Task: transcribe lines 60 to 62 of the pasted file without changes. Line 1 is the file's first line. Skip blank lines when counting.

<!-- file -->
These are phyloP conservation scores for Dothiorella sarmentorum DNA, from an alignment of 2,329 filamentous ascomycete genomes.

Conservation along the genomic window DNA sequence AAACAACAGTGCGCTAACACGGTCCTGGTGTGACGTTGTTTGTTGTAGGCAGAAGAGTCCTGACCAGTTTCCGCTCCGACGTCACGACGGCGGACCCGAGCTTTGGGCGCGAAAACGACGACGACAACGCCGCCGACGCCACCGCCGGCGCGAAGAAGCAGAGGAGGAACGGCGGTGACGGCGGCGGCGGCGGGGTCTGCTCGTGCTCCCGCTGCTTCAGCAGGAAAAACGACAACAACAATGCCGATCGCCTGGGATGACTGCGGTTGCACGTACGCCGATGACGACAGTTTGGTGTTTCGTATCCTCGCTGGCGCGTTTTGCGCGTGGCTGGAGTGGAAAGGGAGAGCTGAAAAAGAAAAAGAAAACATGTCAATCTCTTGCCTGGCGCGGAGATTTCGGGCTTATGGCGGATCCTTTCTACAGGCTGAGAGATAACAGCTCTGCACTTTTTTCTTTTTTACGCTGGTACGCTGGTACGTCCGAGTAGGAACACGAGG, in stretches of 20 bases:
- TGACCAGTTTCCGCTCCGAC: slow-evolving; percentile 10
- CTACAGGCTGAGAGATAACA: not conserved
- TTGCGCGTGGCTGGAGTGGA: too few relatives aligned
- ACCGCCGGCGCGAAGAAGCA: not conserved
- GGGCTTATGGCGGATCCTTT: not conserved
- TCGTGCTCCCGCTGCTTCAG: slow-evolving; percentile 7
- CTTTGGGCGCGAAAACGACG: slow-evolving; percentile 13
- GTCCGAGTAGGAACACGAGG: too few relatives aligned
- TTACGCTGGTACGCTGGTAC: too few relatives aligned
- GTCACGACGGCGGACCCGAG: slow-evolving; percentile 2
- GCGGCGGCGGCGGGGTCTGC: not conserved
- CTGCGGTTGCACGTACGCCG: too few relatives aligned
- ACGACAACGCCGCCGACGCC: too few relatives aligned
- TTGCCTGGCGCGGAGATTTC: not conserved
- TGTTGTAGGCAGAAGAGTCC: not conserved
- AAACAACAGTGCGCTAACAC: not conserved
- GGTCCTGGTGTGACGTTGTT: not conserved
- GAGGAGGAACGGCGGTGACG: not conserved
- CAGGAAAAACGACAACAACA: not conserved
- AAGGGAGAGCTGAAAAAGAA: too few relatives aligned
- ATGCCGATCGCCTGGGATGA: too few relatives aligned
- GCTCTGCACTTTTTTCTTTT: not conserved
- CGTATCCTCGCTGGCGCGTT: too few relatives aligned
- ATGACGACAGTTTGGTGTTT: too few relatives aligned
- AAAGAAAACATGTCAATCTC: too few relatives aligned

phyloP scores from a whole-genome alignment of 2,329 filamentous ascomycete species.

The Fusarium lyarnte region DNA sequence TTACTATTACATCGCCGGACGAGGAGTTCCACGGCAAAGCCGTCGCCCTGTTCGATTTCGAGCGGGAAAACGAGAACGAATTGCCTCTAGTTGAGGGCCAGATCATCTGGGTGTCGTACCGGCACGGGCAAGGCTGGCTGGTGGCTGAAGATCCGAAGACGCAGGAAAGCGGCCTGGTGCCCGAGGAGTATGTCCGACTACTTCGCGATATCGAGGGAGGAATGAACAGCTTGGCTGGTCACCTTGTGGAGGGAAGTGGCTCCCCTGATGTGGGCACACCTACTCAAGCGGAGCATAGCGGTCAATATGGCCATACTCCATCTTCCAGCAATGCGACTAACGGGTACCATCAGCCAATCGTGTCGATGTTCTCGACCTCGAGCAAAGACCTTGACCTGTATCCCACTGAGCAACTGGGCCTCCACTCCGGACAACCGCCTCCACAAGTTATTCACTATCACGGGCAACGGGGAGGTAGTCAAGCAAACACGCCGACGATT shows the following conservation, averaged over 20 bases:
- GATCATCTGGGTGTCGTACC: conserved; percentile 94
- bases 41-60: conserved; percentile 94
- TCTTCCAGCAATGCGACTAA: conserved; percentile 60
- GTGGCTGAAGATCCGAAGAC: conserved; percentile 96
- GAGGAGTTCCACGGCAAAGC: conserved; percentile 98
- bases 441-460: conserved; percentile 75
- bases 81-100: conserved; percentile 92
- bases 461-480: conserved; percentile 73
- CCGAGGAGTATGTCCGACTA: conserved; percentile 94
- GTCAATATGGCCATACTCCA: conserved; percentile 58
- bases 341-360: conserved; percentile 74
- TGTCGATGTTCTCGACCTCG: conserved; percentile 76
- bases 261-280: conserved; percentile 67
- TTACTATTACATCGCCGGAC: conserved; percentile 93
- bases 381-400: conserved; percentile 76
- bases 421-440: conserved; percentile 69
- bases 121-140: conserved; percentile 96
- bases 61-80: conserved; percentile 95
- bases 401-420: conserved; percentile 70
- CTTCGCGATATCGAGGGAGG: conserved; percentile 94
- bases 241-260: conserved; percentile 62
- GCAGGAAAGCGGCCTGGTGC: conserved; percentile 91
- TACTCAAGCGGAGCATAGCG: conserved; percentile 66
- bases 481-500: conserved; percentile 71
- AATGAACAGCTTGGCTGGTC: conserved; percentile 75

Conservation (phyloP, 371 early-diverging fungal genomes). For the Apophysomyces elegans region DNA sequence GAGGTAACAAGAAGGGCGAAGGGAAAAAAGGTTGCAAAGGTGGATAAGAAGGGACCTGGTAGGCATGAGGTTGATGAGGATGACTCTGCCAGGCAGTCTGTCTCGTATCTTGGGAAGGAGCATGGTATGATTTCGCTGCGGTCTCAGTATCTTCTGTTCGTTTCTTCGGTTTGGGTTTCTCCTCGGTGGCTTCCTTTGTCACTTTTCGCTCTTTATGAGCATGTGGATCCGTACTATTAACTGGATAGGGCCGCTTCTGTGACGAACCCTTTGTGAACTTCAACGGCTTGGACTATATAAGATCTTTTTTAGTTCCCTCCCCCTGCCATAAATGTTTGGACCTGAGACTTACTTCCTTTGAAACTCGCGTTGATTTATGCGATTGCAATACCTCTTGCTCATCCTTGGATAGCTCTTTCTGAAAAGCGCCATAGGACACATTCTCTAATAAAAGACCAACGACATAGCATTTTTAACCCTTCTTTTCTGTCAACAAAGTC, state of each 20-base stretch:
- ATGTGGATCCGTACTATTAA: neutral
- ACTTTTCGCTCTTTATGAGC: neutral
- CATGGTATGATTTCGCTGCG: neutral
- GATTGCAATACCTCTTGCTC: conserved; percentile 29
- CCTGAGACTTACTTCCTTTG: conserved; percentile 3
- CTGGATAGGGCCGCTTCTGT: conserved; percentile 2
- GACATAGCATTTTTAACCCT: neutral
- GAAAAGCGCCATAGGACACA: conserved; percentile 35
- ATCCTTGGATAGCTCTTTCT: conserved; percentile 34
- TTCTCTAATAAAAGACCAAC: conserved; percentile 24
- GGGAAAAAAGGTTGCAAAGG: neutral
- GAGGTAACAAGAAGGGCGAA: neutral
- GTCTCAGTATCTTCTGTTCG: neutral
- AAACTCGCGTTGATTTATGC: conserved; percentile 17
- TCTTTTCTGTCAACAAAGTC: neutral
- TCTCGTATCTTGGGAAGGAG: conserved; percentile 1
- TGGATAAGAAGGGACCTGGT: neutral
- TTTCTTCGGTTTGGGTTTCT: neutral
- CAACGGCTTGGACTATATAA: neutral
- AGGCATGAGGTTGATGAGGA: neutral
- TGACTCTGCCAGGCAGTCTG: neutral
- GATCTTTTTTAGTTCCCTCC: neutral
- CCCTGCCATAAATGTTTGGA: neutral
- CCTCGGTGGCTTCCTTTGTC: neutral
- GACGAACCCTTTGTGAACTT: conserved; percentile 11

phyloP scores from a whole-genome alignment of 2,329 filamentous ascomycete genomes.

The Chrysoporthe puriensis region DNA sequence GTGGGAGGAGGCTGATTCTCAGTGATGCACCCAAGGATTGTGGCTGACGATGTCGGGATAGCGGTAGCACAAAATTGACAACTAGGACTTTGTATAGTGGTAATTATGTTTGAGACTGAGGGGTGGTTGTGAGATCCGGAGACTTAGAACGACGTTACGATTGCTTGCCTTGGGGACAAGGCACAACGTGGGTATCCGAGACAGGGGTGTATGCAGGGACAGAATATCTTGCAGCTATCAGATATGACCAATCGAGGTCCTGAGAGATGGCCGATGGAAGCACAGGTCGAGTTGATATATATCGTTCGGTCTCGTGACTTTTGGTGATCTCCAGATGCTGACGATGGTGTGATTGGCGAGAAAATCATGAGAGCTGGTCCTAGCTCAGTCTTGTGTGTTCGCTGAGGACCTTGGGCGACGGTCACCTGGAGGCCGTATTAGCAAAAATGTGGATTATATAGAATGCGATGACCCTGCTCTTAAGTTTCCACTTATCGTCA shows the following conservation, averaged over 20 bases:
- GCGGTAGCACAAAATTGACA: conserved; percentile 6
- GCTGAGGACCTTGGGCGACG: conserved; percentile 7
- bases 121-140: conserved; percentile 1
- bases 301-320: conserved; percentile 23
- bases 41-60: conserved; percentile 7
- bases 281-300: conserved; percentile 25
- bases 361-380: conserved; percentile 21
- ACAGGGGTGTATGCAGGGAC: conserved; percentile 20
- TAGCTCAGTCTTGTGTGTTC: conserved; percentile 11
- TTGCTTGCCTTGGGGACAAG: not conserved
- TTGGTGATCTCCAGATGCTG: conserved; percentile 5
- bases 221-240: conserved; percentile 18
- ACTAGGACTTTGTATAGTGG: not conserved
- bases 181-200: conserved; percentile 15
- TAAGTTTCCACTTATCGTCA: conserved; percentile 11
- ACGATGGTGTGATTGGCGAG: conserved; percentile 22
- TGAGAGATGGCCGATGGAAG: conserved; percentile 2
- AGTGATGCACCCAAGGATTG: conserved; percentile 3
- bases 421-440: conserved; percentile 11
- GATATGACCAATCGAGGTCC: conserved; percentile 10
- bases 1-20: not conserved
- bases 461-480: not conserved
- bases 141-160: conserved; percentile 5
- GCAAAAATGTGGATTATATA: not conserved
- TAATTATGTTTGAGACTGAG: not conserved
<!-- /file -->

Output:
- CCTGAGACTTACTTCCTTTG: conserved; percentile 3
- CTGGATAGGGCCGCTTCTGT: conserved; percentile 2
- GACATAGCATTTTTAACCCT: neutral